Swimming with Sharks
Volunteering to jump into shark-infested waters perhaps isn’t something that comes naturally to most of us… but a surprising number of people travel to Western Australia’s Ningaloo Reef every year to do just that.
Every year around March/April the coral spawns, which attracts the attention of the world’s largest fish. Large numbers of whale sharks congregate here to feed, offering visitors the chance to take a closer look at these gentle giants of the ocean.
Our warm up swim was pretty spectacular in its own right. Jumping into the Indian Ocean we snorkelled over coral, home to countless species of brightly coloured tropical fish. A turtle floated by and then our first shark swam into sight -a small one, a white tipped reef shark, but a promising sign for things to come.
We cruised out of the protected waters of the inner reef and beyond to open ocean. A whale shark had been located and so we prepped ourselves for our first swim into the unknown. It’s very hard to see the shark from the boat, so jumping in we had no real idea what to expect… but suddenly, a huge shape loomed into view underwater. With its distinctive spotty markings there was no mistaking our first whale shark!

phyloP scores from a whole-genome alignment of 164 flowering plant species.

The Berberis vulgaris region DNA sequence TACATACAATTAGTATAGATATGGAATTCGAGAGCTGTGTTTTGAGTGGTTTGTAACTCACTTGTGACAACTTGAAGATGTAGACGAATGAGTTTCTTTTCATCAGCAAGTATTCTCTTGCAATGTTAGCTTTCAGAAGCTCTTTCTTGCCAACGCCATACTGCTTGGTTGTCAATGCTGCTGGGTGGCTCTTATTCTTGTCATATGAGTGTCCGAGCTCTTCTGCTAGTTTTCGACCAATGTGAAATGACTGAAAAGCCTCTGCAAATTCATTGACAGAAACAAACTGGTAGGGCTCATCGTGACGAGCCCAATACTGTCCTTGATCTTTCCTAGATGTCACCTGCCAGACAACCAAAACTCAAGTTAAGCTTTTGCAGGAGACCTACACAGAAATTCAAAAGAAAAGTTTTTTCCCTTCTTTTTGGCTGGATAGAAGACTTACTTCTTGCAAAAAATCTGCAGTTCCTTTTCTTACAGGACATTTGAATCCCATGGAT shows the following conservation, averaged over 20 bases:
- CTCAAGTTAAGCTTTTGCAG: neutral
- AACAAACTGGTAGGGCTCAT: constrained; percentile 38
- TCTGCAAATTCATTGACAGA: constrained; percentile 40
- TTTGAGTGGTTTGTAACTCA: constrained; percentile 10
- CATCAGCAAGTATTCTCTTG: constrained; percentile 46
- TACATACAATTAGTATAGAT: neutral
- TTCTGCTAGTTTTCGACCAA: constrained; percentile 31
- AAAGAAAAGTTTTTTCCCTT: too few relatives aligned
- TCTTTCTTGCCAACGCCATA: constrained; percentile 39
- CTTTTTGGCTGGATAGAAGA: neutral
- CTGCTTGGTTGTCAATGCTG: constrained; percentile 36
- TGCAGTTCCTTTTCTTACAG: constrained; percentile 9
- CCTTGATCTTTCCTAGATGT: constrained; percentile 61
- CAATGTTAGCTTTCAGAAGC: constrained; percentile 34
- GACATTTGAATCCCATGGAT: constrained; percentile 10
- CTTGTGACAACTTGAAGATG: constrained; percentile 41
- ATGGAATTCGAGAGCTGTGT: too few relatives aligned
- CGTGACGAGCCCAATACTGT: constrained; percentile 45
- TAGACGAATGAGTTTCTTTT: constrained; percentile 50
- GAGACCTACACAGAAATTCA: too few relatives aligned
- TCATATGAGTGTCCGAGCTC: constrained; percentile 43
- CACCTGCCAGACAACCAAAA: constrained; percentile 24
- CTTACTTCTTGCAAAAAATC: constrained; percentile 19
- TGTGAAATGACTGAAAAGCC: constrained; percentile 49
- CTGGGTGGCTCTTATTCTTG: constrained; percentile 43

Around 8 metres long, we swam alongside him for several incredible minutes before he left us trailing in his wake. Our next encounter was more hurried. No sooner were we in the water than our whale shark began to dive down to the depths. This offered the fantastic sight of his immense spotted back as he disappeared below us. Undeterred we entered the water again, this time a young 3 metre female swam into view. She slowly circled which made it easy to keep up with her and enjoy a chance to admire her up close. By this time, our nerves had dissipated and we could appreciate the moment of sharing the ocean with this beautiful and peaceful shark.
Just when we thought things couldn’t get any better the crew spotted something else in the water… a scalloped hammerhead shark. Before I knew it I was back in the water again, trying to adjust my snorkel whilst keeping up with this speedy and strange looking fish. The hammerhead is unmistakable, named for its shaped head. This was an unexpected and magical way to round off an unforgettable day of swimming with sharks.
Ningaloo is a pristine 260kms long fringing coral reef, lying just off the West Australian coast. It is home to 300 species of coral and 500 species of fish, including whale, hammerhead, white tip, black tip and grey reef sharks to name just a few! Whale shark season is March-July but from August-October the humpback whales arrive. You can swim with manta rays year round.
If you fancy jumping in with these beautiful creatures of the deep, speak to our team of Aussie Specialists to start planning your trip today!